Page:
Issue 6, May 31, 2011

Storm Damage? Friendly Reminder about Moving Firewood

The recent storms that have swept across the state have left destruction in their wake - including downed trees and limbs. I'm sure there will be lots of activity in yards across the area in the coming days. But, are you aware of the dangers associated with invasive species and moving this debris?

There are many invasive insects and diseases that are found in firewood--gypsy moth, emerald ash borer, Asian Longhorned beetle, and thousand cankers disease are just a few. While they may not move far on their own, when people move firewood and debris, they can move hundreds of miles. This aided movement can spread these pests to areas where they were not present before.

By regulating the movement of firewood and forest products, we hope to prevent and slow the spread of these insects and diseases. The presence of emerald ash borer in the state of Illinois has changed how firewood and forest products can be moved within our state. State and federal quarantines regulate the movement of invasives in commercial forest products. The federal government has quarantined the entire state of Illinois (Adobe PDF), making it illegal to move ash products (ash trees, parts of ash trees) as well as all hardwood firewood outside of the state without federal certification.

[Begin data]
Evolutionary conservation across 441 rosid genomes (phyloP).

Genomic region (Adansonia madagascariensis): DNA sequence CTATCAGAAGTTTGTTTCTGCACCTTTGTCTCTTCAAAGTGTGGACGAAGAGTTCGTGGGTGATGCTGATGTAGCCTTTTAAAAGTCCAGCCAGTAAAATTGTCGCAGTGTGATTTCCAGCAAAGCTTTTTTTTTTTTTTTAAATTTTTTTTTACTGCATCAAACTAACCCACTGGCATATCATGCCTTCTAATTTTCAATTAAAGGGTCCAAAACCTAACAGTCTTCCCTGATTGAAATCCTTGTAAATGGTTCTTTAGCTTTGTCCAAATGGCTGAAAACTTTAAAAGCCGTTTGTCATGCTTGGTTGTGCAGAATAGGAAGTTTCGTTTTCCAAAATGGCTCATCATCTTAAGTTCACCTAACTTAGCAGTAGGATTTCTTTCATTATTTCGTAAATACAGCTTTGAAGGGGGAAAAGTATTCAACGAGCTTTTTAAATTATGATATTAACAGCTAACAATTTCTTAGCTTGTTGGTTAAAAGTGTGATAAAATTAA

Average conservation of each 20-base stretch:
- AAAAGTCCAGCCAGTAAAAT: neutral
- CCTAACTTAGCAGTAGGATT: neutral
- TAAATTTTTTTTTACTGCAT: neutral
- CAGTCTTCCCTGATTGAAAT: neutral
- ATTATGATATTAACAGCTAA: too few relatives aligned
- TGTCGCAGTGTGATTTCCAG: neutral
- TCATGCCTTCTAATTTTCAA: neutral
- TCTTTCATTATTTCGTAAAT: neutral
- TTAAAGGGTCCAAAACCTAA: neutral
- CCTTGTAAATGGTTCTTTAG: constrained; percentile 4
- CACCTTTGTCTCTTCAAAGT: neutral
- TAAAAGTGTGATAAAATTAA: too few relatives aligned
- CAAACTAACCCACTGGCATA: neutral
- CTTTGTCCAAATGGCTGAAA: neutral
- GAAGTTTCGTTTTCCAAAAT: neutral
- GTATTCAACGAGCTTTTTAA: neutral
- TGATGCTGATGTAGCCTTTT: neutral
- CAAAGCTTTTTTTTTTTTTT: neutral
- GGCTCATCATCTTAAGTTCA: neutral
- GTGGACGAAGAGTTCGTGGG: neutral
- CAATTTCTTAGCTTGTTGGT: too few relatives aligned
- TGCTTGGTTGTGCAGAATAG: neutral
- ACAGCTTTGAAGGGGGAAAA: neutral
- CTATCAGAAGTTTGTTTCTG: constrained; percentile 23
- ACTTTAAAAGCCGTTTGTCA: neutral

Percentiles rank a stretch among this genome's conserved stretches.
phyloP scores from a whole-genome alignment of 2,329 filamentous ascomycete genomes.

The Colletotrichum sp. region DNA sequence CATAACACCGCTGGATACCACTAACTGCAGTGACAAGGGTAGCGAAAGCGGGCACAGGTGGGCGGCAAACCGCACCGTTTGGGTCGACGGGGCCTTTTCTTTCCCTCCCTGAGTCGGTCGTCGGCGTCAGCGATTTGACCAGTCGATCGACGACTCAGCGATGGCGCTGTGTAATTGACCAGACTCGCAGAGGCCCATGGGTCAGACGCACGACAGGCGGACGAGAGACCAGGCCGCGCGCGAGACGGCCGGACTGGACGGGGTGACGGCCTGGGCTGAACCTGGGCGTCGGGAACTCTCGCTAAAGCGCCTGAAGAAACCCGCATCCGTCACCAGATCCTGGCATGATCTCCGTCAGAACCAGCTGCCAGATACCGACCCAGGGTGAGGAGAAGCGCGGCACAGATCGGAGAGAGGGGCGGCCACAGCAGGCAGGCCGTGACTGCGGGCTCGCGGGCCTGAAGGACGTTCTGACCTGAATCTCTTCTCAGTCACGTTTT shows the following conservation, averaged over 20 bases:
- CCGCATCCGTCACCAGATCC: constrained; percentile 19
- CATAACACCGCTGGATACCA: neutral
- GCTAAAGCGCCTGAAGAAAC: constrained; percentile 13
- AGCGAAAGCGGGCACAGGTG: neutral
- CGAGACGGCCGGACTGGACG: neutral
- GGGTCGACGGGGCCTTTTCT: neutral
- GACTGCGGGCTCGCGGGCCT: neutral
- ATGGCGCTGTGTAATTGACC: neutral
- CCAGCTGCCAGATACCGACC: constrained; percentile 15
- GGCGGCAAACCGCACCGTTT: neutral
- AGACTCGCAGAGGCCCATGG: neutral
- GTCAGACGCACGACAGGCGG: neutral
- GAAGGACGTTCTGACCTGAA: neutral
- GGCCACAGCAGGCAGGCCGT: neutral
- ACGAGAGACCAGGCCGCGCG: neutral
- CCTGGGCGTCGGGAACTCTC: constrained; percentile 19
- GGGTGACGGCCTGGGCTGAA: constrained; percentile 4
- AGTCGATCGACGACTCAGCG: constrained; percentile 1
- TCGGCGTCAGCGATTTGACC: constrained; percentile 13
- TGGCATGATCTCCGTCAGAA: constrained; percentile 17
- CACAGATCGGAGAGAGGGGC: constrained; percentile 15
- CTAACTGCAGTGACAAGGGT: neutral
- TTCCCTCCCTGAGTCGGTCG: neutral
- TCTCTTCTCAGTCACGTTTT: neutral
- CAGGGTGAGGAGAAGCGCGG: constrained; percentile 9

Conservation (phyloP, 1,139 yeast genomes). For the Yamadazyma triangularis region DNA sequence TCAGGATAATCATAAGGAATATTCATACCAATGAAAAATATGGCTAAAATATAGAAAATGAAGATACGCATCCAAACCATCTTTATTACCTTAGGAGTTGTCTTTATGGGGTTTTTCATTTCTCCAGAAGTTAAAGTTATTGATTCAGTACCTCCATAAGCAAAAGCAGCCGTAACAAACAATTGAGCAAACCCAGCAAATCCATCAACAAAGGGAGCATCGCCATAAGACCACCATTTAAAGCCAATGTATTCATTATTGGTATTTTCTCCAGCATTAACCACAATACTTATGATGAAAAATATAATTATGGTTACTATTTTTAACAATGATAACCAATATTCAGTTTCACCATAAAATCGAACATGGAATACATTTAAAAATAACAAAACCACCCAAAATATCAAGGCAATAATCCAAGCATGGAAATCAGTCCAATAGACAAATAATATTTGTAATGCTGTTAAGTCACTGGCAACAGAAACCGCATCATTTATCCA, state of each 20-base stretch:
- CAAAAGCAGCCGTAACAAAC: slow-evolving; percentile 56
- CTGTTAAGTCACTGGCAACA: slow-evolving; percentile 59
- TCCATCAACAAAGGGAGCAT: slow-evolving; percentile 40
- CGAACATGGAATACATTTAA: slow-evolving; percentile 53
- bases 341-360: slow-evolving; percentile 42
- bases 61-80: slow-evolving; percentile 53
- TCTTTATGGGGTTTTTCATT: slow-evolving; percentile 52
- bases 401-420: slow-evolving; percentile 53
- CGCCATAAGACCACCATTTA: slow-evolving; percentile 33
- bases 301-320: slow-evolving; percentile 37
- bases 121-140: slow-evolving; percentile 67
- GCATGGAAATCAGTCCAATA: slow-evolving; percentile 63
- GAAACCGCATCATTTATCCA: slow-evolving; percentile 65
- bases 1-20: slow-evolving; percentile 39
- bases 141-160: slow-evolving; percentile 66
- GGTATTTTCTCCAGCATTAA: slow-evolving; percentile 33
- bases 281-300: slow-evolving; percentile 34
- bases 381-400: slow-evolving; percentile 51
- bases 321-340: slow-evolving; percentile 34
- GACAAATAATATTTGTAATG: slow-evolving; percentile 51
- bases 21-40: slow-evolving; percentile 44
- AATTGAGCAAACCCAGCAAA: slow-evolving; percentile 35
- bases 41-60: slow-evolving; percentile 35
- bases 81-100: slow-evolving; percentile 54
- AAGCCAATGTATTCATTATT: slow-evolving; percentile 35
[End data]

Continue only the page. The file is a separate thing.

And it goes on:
But there is also a quarantine within the state boundaries. This limits the movement of of firewood and wood products between certain counties. The state of Illinois has quarantined infested areas within the state (Adobe PDF), making it illegal to move these materials out of those infested areas. Much of the public is unaware of the current boundaries of this quarantine. Remember, these laws are not in place to make things difficult, they are in place to help preserve our trees and natural areas! It often takes several years for infestations to be recognized. Trees may appear healthy, even though they are harboring harmful pests. By not moving them great distances, the chances of spreading invasive pests decrease.

Also, if you are cleaning up fallen ash trees, take a look for signs and symptoms of the emerald ash borer (Adobe PDF). Emerald Ash Borer Awareness Week is May 22-28, 2011. This invasive insect is continuing to be found in Illinois counties. Last fall, it was confirmed in Champaign County in the city of Rantoul. Adults begin emerging from ash trees at the end of May. EAB activity will soon begin in many areas of the state. Keep an eye out for these metallic green beetles that emerge from ash trees, leaving D-shaped holes.

Visit the Illinois CAPS blog for all the latest news on invasive pests in Illinois or contact Kelly Estes ( with any questions. (Kelly Estes)

Kelly Estes

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